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Covid-19 in Yemen: “Like a Deadly Desert Storm” – Politics

Tankred Stöbe is an intensive care physician in Berlin. He has been helping in crisis and conflict areas for years. From 2007 to 2015 he was chairman of the German section of “Doctors without Borders”.

Mr Stöbe, you recently worked for several weeks as a doctor in intensive care in a Yemeni clinic. How should you imagine the daily work there?
Dramatic on the one hand, because in the trauma center in the city of Aden, managed by Doctors Without Borders, we treat dozens of seriously injured war victims every day. On the other hand, the team tries to restore something like normalcy in the chaos of violence with impressive routine.

First of all, this includes making people healthy again. It is not easy. There are always bomb blasts and serious road accidents with many victims being hospitalized.

And then?
The employees try to help the people despite the misery of the war. 40 percent of patients have gunshot wounds. Others have had road accidents. Some of the broken bones look like debris fields that I couldn’t imagine would ever heal again. But if the injured make it to the trauma center, the chances of recovery are high. Besides all the terrible things, there is always good. Only: the war never ends.

This means?
Shooting and bombing continues in Yemen. Tens of thousands have already died. Millions of people have been displaced. International support for this war must end immediately. Peace negotiations must finally come. It is an incredible tragedy that the world forgets this conflict and only looks at the dying.

Infected and saved. Samar spent five weeks in an artificial coma. There is hardly a family in the country who is not from … Photo: Doctors Without Borders

The disaster in Yemen is now being exacerbated by Covid-19. How hard is the pandemic hitting the desperately poor Arab country?
Perhaps an example can illustrate the dire situation. A woman named Samar was infected with the coronavirus. The 30-year-old had a high fever, cough and shortness of breath. It was clear she had to go to a hospital.

But they sent them away from three clinics because nowhere corona patients were accepted. Ultimately, the Yemenite was treated at the only Covid-19 clinic. When they were placed, their oxygen saturation was only 36 percent; normally this should be more than 90 percent.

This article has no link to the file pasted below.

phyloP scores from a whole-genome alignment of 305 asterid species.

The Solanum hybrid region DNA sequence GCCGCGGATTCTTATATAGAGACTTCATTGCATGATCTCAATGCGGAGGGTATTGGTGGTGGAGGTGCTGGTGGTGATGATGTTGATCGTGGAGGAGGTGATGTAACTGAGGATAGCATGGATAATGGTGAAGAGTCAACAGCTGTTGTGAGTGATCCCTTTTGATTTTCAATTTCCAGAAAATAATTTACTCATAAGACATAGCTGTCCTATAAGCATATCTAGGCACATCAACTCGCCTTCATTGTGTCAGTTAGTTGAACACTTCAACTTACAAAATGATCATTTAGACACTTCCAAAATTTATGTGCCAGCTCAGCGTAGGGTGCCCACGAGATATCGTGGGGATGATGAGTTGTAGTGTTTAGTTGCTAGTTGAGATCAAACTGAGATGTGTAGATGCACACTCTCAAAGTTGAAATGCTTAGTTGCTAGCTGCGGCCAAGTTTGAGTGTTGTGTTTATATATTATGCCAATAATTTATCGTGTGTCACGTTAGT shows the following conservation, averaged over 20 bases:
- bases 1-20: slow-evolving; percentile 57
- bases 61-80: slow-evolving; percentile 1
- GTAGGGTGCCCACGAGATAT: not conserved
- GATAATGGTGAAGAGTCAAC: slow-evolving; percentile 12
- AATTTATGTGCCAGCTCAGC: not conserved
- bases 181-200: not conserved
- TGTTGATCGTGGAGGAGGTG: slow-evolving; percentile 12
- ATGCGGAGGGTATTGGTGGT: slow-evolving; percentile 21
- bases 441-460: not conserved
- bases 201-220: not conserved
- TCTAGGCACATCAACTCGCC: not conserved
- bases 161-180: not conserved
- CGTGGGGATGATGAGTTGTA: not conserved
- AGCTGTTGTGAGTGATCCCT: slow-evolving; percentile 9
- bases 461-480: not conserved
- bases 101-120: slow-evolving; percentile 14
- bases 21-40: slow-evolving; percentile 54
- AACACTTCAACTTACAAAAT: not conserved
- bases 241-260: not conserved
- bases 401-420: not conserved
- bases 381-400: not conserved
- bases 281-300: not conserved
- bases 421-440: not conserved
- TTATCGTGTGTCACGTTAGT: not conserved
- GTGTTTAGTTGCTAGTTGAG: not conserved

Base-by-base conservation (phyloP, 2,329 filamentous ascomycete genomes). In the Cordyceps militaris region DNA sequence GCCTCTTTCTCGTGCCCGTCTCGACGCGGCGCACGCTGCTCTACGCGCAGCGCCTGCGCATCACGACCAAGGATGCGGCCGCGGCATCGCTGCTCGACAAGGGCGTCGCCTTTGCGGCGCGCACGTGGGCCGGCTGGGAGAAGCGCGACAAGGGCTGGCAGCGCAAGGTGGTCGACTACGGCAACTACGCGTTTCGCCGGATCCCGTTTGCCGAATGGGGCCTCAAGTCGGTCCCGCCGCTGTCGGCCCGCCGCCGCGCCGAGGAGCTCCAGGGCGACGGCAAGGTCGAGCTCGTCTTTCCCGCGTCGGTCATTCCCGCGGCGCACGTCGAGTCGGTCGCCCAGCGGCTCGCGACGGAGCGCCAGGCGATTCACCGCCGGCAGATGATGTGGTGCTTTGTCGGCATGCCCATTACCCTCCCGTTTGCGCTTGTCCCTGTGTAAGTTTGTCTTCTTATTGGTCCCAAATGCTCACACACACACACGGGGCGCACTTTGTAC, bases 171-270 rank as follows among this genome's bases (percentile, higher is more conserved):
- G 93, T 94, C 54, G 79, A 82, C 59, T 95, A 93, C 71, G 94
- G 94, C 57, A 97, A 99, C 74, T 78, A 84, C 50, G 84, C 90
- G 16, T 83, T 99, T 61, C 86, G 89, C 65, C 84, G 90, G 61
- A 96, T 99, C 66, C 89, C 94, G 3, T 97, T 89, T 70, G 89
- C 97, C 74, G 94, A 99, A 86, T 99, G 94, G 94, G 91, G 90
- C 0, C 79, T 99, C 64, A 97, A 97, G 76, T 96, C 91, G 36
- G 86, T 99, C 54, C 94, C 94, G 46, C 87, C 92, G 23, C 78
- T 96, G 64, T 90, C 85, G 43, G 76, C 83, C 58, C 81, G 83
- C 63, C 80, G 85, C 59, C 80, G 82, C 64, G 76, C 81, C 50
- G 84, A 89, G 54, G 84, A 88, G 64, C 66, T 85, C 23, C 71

Water is a rare commodity in Yemen and it is almost impossible to wash your hands Photo: Essa Ahmed / AFP

That sounds dramatic.
The situation was extremely critical. She spent five weeks in an artificial coma on a ventilator. In the end, Samar survived, but only with a lot of luck. Yemen was not at all prepared for the virus. It swept the land like a deadly desert storm.

There is hardly a family that is not affected by the pandemic. The official figures do not reflect this, because hardly any testing has been done. The vast majority of patients suffocate at home without being counted, diagnosed, or treated.

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Why do people stay at home even when they are seriously ill?
There are several reasons for this. Those who contract Corona are being stigmatized. The fear of the virus is great. And people are misinformed. But the truth also includes: where should the infected go?

Due to the war, there is almost no treatment capacity. MSF-Holland has therefore built a Covid 19 clinic, with 40 beds immediately occupied. Mortality was very high because the patients were late. The average length of stay was five days – not because people recovered afterward, but because they died.

At first we didn’t even have oxygen, so we had to transport the individual bottles through a war-torn city. There is also a lack of protective equipment, nurses and doctors. We can hardly imagine such circumstances in Germany.

Tankred Stöbe is an intensive care physician in Berlin. He has been involved with Doctors Without Borders for years. Photo: imago / Future Image

Compliance with hygiene and distance rules is out of the question, right?
They can hardly be observed in a country like Yemen. The families are large, people live in a small space and eat together. And there is no water, so washing your hands is an illusion. But we should also remember that the deadly threat of war is much more tangible to humans than an invisible, albeit deadly, virus.

In Germany, citizens, authorities and hospitals were able to prepare for the pandemic. None of this was possible in Yemen. The virus has entered society uncontrolled and left a deadly trail. Anyone who gets Covid-19 in Yemen probably has the greatest chance of survival anywhere in the world. (Christian Böhme conducted the interview over the phone.)

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